Thank you for dropping the link on Twitter. Please always share your links with me and welcome back to the community.

14.10.2019 10:12
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Thank you, for your thoughtful reply. I like the idea of a writer holding up a mirror to society. Writing that is not in conversation with others and cut off from the world is dead on the page.

Grateful for your kindness, and wishing you success in what is valuable to you. _/|\_
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14.10.2019 14:48
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For me it is the wall...
Today I am not building the wall, instead I have taken the day off to look at what it is that I am doing and why.
The wall goes up to protect me and depending where I put myself, sometimes I have to build it ever higher.
The wall was begun a very a very long time ago when unfavourable elements attacked me and I was left hurt and feeling vulnerable, so I built a little wall to protect myself, but as I became bigger, over time the wall became smaller so I had to build it bigger until finally it became a monster and although it did its job of keeping out all that was unwanted it left me isolated, until one day my spirit broke the wall down into rubble and I climbed out, but had no protection whatsoever and a terrible fear came and I began to build the wall over again; but building a wall takes a long time and so I am vulnerable and too sensitive because I relied on the wall all my life...so I sit and think about all this...
My favourite writer used to be Richard Brautigan and then Rumi, but these days it's anyone I can find that is a good read...

14.10.2019 10:17
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Thank you, for your trust in sharing this. Walls are dangerous things, keep others out, and us locked in.

Good to hear you're not constructing one, now, and reflecting, instead. I wish you breakthroughs, connection & lightheartedness.

Rumi means a great deal to me. Perhaps, I can interest you in my new book of short meditations:

Peace,
Yahia

14.10.2019 14:44
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14.10.2019 10:22
1

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14.10.2019 23:13
1

Hey, I could get used to this sweet diet--nope, not fattening at all... I'll just cut everything else out, and subsist on cake :) Thanks, for the Love & right back 'atcha!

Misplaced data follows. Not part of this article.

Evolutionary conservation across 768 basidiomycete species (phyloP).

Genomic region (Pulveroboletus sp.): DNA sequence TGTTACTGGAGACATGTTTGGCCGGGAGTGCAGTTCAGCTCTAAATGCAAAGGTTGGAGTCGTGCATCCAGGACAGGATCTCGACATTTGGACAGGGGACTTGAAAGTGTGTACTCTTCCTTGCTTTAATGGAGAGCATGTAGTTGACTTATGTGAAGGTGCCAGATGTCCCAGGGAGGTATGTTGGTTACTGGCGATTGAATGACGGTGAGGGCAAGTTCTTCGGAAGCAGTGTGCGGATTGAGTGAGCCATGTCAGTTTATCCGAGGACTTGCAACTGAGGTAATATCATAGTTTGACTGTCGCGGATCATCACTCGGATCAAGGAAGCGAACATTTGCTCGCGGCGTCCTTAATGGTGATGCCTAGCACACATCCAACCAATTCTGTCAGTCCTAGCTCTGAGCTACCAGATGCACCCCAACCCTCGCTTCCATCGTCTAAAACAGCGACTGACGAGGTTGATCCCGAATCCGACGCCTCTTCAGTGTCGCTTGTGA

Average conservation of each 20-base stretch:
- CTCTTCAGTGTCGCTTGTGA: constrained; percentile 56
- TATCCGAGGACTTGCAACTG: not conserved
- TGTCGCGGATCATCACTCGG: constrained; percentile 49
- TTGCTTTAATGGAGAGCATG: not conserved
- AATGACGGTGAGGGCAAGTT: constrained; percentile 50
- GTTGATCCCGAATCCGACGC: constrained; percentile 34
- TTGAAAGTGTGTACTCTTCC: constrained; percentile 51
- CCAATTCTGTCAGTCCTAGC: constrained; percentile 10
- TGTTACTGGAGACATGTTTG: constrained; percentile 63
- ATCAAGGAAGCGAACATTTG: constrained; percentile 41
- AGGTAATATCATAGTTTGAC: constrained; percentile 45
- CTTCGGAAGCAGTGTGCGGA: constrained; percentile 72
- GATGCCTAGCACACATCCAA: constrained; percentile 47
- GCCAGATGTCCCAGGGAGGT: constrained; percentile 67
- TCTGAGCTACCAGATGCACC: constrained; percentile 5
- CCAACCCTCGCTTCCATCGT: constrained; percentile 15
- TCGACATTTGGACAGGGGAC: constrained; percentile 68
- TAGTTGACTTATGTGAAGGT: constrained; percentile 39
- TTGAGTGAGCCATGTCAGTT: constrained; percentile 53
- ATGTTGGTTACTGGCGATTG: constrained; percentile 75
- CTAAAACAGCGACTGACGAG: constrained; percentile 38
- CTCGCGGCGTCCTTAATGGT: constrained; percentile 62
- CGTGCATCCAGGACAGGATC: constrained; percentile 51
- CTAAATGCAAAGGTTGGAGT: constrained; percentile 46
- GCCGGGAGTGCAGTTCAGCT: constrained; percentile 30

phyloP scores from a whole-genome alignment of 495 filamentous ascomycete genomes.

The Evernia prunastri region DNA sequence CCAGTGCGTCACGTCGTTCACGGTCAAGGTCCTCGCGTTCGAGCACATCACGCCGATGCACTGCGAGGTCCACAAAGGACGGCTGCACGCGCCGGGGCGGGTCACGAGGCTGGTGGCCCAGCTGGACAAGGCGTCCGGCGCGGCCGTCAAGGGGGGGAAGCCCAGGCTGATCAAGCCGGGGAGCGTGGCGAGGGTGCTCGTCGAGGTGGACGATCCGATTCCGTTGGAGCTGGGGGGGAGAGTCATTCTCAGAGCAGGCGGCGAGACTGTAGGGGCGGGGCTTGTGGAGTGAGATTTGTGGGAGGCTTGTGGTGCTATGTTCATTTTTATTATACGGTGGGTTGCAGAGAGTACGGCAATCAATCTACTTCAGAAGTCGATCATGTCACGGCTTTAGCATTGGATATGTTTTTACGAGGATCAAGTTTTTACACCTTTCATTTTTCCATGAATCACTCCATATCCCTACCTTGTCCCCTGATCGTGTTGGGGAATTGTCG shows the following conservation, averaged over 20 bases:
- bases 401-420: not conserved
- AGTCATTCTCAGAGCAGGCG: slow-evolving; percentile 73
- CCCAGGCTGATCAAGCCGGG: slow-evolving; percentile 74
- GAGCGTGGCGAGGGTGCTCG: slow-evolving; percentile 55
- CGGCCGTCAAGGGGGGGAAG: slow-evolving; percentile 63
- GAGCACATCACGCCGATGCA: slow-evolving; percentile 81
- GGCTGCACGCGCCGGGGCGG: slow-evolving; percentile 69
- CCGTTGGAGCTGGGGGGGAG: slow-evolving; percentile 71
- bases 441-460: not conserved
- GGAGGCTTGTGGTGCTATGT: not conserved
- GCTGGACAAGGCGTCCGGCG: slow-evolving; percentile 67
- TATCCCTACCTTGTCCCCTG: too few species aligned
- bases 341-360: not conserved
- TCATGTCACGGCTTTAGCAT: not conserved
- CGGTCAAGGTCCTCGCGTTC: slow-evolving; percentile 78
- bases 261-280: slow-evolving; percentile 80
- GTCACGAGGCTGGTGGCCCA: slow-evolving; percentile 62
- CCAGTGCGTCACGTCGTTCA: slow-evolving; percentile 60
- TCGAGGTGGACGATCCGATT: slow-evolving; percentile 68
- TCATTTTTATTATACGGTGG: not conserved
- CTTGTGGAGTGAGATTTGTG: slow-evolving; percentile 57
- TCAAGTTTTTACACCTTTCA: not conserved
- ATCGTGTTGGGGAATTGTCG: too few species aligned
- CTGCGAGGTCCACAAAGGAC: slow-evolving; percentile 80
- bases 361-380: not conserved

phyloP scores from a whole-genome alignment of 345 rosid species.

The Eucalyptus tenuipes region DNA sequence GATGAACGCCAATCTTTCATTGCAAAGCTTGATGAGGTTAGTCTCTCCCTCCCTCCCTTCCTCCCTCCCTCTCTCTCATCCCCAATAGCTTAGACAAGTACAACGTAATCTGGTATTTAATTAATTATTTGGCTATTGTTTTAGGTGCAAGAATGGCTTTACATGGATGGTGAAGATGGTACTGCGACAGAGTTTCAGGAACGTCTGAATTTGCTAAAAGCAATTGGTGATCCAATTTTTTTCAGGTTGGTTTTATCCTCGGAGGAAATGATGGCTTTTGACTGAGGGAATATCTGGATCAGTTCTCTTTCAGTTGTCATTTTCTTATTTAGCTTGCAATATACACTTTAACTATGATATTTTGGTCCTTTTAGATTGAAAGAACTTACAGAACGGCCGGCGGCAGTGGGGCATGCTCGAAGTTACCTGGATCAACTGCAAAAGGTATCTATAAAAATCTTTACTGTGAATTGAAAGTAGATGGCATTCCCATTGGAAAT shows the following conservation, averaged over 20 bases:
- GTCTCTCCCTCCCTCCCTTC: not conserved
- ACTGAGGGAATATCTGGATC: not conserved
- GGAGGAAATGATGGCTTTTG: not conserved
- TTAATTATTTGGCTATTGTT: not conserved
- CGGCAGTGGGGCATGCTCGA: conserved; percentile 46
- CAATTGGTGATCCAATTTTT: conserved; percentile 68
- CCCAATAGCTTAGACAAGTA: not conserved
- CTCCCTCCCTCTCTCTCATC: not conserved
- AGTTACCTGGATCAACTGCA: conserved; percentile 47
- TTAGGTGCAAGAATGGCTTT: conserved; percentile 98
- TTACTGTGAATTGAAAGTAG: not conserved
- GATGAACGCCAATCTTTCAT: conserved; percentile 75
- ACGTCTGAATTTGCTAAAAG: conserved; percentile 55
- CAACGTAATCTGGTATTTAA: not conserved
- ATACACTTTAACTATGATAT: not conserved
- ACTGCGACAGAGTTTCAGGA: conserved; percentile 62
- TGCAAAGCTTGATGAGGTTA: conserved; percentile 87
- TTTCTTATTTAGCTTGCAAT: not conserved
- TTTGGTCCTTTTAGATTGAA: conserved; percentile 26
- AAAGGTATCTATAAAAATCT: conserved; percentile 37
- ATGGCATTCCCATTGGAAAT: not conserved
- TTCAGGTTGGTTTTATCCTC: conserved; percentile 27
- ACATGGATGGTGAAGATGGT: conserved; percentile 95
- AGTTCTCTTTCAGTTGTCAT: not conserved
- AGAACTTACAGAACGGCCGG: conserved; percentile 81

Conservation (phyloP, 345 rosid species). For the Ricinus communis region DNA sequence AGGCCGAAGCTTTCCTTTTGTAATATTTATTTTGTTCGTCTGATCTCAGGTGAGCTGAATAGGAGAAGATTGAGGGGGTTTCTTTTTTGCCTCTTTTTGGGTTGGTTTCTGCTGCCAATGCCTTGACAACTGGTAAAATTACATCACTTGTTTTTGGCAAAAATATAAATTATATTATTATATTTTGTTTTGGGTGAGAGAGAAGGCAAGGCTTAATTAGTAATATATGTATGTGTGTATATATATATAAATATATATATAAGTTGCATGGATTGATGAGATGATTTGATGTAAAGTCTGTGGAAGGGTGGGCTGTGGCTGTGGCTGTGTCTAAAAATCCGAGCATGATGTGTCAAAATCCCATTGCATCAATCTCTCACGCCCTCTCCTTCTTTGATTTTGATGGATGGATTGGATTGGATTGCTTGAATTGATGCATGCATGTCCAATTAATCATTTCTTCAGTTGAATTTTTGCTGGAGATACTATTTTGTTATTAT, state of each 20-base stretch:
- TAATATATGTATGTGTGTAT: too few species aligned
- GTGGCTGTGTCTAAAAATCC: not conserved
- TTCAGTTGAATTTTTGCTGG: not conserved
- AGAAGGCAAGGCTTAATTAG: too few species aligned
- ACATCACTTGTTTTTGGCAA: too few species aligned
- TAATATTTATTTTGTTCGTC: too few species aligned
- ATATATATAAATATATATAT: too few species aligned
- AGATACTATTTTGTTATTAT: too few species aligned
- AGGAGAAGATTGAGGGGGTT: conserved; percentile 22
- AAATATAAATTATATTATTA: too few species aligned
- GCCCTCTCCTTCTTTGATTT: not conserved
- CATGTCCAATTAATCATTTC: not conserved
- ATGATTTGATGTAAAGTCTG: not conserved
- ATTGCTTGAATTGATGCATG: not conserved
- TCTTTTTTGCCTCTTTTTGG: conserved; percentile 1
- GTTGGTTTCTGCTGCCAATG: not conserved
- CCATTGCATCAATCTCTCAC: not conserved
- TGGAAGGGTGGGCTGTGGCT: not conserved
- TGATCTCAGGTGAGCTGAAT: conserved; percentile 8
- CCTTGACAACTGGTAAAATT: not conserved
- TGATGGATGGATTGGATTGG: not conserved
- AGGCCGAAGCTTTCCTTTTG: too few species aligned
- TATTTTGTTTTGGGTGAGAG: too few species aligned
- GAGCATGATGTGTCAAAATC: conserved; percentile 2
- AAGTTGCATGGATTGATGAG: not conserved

15.10.2019 18:51
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You? Oh my. You, Yahia, accomplished (and published!) poet that you are, entertain these thoughts? What have I done with my life, I’ll wonder, and has the extraordinary gamble of devoting myself to literature (at the expense of all else) been worth it - YOU?
This:
Literature, my own and others, has in fact, repeatedly, rescued me from loneliness and connected me to the world.*
Yes! When I am most alone, it's BOOKS I turn to. (Or blogs, these days.)
Miraculously, it has gifted me friends across space and time, raising the great dead from previous generations, as well as granting me far flung readers of my own work that I’ve connected with, virtually.
That Rilke quote puts the fear of God in my soul. I am nowhere near ready to die. I'd end up in some limbo or purgatory, inchoate, unfinished, like my writing which I need to polish and publish, but instead I let it collect dust.
Wow.
You really had just the right words at the right time.
Thank you!

15.10.2019 19:47
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Bless you, kindred spirit. Yes, we've come some ways you and I, but there is still a long way to go (as we know in our hearts).

Glad this resonated and may we become who we promised ourselves to be ... irrespective of what the world calls success.

16.10.2019 16:54